Most wage and hour violators are met with fines and damage penalties, but did you know that it is also possible to go to jail for wage and hour violations? Abdul Jamil Khokhar found out the hard way. Together with BMY Foods Inc, they owned nine Papa John’s franchises throughout the Bronx in New York. Khokhar is facing 60 days in prison, and will have to pay $510,000 in restitution.
Under the Fair Labor Standards Act (FLSA), any employer who violates minimum wage or unpaid overtime compensation laws may be liable for both the shortfall and liquidated damages, which means double the damages. To avoid FLSA violations and personal liability, employers need to be sure to comply with all the relevant minimum wage, overtime, and other salary-and benefit related regulations. If an employer is not fully compliant, be prepared to pay a steep price like Khokhar has.
As a franchisee, Abdul Jamil Khokhar failed to pay overtime wages to more than 300 current and former employees, which is required by law. Khokhar knowingly avoided paying the overtime wages. To avoid the additional compensation, such as “time and a half,” Khokhar created fictitious employees to take credit for the hours that were worked over 40 hours, so the employees never received the additional wages that they should for working overtime. Khokhar pleaded guilty to a misdemeanor charge for failing to pay wages, and his company pleaded guilty to a felony charge of falsifying business records.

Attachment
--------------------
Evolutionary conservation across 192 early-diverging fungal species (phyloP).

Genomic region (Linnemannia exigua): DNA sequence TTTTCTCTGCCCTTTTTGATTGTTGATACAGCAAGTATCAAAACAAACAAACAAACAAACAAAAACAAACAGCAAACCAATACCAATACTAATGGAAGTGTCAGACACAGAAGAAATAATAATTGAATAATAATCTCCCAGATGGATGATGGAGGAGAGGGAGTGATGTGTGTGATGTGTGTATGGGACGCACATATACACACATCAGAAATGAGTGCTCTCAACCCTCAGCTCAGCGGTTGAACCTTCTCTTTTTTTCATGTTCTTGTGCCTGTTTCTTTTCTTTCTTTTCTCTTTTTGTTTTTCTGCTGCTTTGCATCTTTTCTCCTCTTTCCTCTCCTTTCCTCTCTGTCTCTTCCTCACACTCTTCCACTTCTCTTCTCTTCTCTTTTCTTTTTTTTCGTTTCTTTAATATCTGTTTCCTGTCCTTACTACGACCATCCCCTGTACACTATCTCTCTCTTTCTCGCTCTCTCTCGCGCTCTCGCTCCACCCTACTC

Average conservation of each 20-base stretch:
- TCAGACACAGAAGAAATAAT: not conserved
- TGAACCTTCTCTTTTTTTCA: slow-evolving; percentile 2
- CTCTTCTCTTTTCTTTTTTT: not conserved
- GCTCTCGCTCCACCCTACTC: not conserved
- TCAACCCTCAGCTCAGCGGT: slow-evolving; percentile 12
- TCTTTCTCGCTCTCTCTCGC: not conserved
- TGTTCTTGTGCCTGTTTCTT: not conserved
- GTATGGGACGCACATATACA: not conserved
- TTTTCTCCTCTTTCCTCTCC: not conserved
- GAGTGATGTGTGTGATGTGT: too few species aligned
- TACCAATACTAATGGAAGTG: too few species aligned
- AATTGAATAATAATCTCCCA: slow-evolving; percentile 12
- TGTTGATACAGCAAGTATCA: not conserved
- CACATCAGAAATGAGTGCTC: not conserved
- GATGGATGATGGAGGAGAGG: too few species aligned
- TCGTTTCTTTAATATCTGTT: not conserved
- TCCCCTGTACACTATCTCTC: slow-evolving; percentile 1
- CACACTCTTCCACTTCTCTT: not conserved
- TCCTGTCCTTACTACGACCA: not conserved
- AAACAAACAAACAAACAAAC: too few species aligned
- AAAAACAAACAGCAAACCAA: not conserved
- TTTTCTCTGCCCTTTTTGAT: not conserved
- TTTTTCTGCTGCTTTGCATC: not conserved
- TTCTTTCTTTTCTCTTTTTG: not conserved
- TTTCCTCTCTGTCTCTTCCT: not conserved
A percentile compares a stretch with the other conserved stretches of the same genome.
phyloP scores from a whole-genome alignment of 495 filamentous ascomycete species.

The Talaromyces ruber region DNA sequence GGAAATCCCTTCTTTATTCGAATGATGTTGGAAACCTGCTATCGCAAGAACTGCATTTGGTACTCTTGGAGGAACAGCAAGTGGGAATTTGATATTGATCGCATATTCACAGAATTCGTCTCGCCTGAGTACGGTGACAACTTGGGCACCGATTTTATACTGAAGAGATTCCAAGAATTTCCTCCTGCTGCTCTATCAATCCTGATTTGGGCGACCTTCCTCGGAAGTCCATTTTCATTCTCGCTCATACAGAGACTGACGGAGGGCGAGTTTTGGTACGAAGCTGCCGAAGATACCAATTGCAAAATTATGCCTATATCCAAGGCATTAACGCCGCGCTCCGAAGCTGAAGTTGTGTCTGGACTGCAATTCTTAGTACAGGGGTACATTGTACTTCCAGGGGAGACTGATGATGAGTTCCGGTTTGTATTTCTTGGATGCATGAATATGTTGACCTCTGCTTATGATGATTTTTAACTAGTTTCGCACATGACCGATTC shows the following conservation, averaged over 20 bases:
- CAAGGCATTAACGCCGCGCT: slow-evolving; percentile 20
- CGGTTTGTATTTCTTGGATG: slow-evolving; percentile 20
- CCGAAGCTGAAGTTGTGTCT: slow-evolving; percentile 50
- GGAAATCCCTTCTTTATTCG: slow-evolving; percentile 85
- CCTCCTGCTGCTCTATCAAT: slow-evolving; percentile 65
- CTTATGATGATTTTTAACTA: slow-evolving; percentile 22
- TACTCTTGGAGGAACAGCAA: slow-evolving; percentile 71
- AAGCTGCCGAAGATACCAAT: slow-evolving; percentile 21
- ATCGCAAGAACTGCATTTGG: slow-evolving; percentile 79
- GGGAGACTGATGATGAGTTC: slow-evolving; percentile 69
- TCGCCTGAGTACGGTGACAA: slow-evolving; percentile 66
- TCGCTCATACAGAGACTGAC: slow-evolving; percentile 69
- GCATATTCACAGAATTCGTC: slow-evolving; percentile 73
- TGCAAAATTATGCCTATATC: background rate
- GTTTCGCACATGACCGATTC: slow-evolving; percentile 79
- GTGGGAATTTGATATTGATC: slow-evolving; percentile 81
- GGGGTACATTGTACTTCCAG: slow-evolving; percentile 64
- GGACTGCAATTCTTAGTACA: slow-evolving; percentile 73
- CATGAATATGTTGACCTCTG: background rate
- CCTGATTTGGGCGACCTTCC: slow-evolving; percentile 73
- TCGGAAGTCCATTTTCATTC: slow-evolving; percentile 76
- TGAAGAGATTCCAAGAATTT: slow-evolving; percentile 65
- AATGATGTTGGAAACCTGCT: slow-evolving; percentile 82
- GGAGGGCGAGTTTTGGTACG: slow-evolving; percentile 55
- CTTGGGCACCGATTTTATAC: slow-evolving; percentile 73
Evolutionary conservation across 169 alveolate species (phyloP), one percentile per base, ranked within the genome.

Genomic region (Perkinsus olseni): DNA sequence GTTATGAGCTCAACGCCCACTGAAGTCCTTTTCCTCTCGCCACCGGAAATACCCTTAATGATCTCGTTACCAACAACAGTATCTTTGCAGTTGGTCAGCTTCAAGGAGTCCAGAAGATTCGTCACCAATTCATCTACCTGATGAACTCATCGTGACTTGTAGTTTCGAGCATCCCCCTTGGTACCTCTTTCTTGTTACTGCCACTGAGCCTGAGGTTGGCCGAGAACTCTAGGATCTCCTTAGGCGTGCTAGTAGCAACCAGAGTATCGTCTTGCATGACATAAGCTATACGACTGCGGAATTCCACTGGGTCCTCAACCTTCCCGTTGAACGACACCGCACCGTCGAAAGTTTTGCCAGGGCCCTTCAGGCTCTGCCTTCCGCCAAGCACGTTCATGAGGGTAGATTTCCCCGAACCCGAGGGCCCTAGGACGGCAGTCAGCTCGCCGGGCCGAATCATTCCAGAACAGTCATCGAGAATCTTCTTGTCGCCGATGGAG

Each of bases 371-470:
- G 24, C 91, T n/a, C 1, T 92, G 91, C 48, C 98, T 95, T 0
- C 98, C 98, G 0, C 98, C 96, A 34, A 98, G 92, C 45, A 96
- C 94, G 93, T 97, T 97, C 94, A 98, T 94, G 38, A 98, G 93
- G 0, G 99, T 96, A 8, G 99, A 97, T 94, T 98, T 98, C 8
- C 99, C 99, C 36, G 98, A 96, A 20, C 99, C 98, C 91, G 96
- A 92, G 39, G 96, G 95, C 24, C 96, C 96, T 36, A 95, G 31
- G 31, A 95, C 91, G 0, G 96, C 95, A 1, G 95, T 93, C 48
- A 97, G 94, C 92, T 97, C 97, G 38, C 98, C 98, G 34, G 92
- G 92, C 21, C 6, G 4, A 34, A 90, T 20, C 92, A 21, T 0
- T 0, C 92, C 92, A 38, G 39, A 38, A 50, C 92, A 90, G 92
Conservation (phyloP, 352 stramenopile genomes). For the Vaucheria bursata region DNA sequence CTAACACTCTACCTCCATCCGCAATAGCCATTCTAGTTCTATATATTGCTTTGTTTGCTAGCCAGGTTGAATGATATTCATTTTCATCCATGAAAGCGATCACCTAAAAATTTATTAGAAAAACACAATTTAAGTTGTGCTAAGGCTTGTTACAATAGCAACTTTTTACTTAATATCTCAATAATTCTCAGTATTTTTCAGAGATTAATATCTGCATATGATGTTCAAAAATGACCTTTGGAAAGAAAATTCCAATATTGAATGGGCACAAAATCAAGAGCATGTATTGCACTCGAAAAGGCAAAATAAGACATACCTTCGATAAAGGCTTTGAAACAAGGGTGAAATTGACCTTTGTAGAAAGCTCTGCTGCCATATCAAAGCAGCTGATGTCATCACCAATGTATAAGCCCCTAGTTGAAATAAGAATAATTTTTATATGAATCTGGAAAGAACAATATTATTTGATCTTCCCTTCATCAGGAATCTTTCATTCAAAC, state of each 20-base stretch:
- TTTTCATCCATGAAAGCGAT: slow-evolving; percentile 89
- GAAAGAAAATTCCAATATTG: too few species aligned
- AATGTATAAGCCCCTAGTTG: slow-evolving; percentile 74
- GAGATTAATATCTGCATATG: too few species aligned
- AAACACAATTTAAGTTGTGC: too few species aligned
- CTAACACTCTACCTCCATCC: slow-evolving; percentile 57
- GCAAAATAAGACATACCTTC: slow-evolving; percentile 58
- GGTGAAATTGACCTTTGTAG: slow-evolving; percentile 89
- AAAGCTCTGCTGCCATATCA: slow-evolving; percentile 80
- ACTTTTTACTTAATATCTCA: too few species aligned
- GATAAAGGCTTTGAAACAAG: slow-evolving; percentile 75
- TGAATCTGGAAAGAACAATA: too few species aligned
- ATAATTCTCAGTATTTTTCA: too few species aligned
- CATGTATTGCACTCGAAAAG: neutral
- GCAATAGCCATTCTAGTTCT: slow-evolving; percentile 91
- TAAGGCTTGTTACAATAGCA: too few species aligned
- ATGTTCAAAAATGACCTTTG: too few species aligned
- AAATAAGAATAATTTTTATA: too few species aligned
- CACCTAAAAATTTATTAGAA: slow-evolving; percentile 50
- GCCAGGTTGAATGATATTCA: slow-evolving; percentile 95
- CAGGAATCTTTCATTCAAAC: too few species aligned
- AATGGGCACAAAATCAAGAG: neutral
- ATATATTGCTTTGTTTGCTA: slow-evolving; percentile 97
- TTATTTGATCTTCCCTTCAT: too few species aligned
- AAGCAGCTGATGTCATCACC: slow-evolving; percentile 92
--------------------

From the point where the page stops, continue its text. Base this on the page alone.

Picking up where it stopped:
Khokhar is not the only person to be jailed for wage and hour violations. In Minnesota, the president of a sheetrock company was sentenced to 2 years in jail, and a potential fine of $3.3 million for intentionally underpaying employees overtime hours, and union pension and benefit contributions. In another case, the owners and officers of an Illinois security company were fined over $200,000 for violating overtime and record keeping provisions.
The US Department of Labor is getting tougher, and FLSA violations can see you be fined, and even sent to jail. This means that as an employer:
· It is necessary to properly classify an employee, to decide whether they are an employee or independent contractor.
· Be up to date on state employment laws.
· Review payroll and job classifications.
For just a low monthly fee per employee, myHRcounsel will be sure that your business is compliant with FLSA laws and other employment laws to avoid fines and potential jail time.